No one in Umm al-Hiran believes that Yakub Abu al-Kiyan intended to run the policeman over. His sister-in-law, Shifa, saw him at the site putting his computer, television and a few more personal effects into his new Toyota jeep in order to save them from destruction, and then start to drive off, slowly. A person who protects his property is not about to ram people with his car, they told us when we came to pay a visit.
He drove along the sandy slope that starts at his house until the jeep stopped, where the police were standing – just a few dozen meters away. As he drove the police shot him, possibly before he hit anyone. Salim Abu al-Kiyan, Yakub's brother-in-law and one of the leaders of Umm al-Hiran, who hosted us in his home two-and-a-half years ago at the height of the struggle over the fate of the village, heard Yakub’s horn honking nonstop. The horn may have sounded when he fell onto the steering wheel, wounded, or maybe he blew it deliberately. If you honk, you’re not about to run people down, Salim says.
An oppressive sadness hung in the air over Umm al-Hiran this week. The body of the deceased had not yet been returned by the authorities for burial – that would happen only the next day – the ruins were heaped up like a monument, and in two large tents that were erected amid the eight demolished homes, the women and the men sat separately, grieving for Yakub and for their decimated village.
A young couple from Nazareth took blankets, hygienic products and cosmetics for the women’s tent out of their small car. “It’s the least we can do,” the man said.
'What happened here is war. They came to kill. They wanted our children to wake up to the sound of shooting.'Salim Abu al-Kiyan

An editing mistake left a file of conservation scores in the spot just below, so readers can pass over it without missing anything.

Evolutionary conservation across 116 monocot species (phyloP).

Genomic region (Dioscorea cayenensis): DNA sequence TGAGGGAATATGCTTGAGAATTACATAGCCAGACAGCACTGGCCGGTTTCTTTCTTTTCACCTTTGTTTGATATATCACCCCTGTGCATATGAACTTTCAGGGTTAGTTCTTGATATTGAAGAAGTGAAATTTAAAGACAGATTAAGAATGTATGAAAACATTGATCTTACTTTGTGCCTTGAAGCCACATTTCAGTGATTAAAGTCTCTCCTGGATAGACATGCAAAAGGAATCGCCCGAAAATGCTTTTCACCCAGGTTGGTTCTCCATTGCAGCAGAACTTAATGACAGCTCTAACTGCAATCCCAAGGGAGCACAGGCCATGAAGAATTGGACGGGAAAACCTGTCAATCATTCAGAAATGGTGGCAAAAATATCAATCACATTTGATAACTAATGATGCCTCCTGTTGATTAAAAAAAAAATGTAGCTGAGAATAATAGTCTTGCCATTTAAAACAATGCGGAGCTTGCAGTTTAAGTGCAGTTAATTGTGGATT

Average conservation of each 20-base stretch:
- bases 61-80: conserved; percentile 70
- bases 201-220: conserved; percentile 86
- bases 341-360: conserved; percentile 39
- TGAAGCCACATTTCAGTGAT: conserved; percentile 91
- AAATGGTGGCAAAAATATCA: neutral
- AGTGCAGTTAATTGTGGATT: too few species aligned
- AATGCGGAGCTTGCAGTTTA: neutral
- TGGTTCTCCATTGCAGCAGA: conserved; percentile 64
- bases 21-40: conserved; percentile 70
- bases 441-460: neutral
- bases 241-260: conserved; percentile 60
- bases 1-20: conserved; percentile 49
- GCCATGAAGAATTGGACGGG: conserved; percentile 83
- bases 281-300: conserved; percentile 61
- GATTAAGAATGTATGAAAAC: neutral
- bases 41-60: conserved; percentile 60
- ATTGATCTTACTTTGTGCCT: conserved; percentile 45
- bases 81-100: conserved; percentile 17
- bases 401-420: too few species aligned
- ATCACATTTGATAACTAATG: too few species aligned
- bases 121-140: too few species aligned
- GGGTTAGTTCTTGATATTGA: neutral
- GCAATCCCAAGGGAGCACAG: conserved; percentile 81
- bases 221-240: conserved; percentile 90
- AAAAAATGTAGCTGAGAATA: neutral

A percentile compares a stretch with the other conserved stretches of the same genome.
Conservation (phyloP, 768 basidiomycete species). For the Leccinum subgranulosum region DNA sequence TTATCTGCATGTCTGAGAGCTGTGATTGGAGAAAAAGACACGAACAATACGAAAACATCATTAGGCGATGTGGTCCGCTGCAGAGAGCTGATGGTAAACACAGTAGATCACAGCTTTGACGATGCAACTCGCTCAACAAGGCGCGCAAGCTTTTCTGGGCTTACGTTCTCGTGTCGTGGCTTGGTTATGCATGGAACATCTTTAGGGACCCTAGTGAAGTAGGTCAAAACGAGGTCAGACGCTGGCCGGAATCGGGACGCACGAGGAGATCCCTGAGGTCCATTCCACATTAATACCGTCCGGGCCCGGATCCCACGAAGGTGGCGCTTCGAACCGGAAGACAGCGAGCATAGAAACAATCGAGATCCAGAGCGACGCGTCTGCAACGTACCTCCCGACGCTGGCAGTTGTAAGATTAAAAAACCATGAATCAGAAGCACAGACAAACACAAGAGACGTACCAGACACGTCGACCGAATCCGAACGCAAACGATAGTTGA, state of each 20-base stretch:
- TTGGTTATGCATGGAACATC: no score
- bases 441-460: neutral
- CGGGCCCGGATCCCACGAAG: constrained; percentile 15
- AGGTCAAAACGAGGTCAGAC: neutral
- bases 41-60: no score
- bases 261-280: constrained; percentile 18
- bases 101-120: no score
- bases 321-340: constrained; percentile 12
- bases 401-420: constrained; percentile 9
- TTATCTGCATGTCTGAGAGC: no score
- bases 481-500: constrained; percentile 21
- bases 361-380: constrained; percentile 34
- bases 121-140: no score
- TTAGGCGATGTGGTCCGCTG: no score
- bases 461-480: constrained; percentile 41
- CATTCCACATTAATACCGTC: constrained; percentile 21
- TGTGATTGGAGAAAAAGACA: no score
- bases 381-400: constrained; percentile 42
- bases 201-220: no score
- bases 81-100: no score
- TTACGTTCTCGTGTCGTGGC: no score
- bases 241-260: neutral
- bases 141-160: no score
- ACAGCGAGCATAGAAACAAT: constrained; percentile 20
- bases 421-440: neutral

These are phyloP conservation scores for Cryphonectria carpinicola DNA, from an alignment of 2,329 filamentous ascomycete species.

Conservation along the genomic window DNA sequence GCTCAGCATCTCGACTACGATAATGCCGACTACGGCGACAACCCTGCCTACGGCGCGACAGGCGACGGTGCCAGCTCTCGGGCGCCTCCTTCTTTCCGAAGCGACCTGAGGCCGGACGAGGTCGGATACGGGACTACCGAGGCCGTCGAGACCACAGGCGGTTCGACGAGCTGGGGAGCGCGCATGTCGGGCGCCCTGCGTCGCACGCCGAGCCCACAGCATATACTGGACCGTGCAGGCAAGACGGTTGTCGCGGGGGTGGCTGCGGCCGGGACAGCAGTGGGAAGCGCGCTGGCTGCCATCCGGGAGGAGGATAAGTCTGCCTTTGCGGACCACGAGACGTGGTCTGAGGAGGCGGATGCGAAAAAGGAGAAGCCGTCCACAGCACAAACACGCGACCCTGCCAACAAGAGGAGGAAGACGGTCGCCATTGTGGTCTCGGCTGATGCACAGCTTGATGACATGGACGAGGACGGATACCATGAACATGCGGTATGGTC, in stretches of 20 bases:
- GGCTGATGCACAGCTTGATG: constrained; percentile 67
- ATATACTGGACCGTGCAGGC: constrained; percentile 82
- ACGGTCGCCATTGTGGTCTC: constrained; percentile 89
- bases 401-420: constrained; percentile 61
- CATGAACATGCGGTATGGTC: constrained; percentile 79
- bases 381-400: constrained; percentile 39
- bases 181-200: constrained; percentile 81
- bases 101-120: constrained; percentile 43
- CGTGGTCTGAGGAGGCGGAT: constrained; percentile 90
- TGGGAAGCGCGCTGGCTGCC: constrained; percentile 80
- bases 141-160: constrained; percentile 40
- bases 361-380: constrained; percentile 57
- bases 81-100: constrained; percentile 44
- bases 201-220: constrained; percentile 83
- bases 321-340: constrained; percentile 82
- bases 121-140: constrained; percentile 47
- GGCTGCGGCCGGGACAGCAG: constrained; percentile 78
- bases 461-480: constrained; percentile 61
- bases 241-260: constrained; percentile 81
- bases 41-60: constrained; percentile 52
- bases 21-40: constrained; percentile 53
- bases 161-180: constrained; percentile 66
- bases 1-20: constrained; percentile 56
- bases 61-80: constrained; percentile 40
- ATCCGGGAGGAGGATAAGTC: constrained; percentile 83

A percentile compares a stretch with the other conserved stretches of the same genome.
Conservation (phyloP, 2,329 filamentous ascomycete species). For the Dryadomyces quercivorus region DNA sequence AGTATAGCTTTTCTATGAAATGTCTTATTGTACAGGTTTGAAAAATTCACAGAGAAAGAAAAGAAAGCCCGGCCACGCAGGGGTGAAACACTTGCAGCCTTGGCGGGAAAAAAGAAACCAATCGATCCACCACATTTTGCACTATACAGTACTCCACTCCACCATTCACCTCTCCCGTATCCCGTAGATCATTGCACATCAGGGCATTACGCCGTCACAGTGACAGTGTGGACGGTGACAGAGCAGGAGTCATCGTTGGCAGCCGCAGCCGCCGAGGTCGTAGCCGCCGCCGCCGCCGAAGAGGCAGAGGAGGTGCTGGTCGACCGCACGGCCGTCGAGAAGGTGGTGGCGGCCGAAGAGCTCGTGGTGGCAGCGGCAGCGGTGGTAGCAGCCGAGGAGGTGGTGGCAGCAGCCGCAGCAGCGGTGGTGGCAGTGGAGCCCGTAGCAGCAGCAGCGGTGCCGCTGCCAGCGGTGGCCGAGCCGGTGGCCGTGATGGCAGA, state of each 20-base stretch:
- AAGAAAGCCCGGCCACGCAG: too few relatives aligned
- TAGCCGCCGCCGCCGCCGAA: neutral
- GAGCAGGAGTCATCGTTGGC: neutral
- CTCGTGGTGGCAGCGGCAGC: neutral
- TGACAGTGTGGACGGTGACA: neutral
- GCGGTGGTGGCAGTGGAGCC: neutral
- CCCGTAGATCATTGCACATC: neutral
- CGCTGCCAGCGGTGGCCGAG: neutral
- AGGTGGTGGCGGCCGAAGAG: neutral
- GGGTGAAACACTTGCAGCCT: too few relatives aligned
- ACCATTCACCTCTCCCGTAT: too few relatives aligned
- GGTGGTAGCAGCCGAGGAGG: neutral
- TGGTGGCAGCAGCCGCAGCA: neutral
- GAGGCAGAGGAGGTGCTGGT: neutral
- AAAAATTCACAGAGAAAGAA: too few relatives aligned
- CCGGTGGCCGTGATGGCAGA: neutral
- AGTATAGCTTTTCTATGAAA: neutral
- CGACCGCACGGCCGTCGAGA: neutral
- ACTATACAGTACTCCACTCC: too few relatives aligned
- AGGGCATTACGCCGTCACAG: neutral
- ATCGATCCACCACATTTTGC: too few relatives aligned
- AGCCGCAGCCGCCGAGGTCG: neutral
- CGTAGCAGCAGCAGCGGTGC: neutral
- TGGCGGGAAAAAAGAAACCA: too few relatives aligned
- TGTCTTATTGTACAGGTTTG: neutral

Yakub’s father, who is around 100 years old and lives in Umm al-Hiran, witnessed the demolitions and the killing of his son. Now he had been taken to a doctor. The mother, Sarah, who’s about 80, sat at home in Hura and bemoaned her son’s death. “Is it legal to kill like that?” she asked. Hussam, Yakub’s son, who is studying medicine in Odessa, arrived in time for his father’s funeral, which took place the following day, Tuesday. His brother, Nur, is a student at Sami Shamoon College of Engineering in Be’er Sheva.
The cashier in the gas-station convenience store at Hura Junction, Jihad Abu al-Riash, tells us about the mathematics teacher he admired. Yakub was Jihad’s teacher at Yitzhak Rabin High School, from 10th to 12th grade. And even after he graduated, the math teacher helped him decide to study accountancy. In recent years, Yakub had taught at another school in Hura.
We’re accompanied in Umm al-Hiran by activist Haya Noah, who has been assisting the Negev Bedouin devotedly in their struggles for many years. Everyone in the village is from the Kiyan family.
Salim, whose pink living room we visited last time we were here – his home hasn’t yet been demolished – is overwrought.
“What happened here is a war,” he says. “They came to kill. They wanted our children to wake up to the sound of shooting. After we paid with [the life of] Yakub, we have nothing left to lose. Our situation is no better situation than Yakub's. This is a time in which we are lost.”